Most teens and young adults go through a period when they do the opposite of whatever their parents are doing. But when it comes to investing, the majority of young, wealthy investors in a survey by Merrill Lynch Private Banking & Investment Group believe their parents got it right.
Even though 88 percent of the respondents -- all between the ages of 18 and 35 with at least $1 million in investable assets -- are seeking growth in their portfolios, 65 percent believe their parents' approach to investing still works today.
The survey also shows that while the young investors seek growth, they aren't willing to put too much at risk for higher returns. Forty percent rely on a buy-and-hold strategy, rather than frequent trading.
Interestingly, although they feel their parents' investment approach is best, only 46 percent of young investors discuss finances with them. The majority turn to general and business television newscasts, national newspapers and magazines for financial and investment information. Only 27 percent rely on social media or blogs.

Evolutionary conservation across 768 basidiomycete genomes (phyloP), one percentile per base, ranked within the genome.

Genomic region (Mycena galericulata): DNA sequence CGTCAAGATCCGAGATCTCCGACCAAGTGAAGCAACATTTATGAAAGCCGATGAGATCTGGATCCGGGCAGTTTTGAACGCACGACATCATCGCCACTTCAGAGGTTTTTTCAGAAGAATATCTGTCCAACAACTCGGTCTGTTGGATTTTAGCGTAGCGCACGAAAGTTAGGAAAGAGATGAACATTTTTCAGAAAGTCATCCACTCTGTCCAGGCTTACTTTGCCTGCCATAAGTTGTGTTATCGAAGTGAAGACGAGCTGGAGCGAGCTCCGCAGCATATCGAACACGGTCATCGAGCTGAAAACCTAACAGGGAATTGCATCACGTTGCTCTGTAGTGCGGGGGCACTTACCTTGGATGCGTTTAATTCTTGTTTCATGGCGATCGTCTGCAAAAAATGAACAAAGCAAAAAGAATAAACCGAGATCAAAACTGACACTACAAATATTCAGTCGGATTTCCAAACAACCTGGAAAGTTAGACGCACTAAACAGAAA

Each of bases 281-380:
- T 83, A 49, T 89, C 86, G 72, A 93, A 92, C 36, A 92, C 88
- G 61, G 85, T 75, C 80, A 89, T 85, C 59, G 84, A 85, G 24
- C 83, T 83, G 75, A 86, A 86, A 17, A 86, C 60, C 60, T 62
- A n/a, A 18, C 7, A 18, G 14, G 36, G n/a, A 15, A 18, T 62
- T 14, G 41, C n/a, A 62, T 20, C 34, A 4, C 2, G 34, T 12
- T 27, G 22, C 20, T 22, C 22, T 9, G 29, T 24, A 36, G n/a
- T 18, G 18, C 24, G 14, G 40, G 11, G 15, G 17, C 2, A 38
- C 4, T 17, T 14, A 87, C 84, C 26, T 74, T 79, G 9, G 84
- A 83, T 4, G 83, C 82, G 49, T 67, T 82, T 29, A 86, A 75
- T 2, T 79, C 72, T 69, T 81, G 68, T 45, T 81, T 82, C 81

But they also care what their parents think, and feel pressure to live up to their expectations for success, according to Phil Sieg, head of the ultrahigh net worth client segment and solutions for Merrill Lynch Wealth Management. The fear of making financial mistakes is strong, "even among young adults already quite accomplished in their own right, such as professionals with advanced degrees or key contributors to a family business," he added in a statement. "But when they don't ask and parents don't discuss money, the absence of effective communication can jeopardize family wealth, harmony and even the transfer of certain values from one generation to the next."
Do you believe your parents are taking the right investment approach and do you ask their advice?
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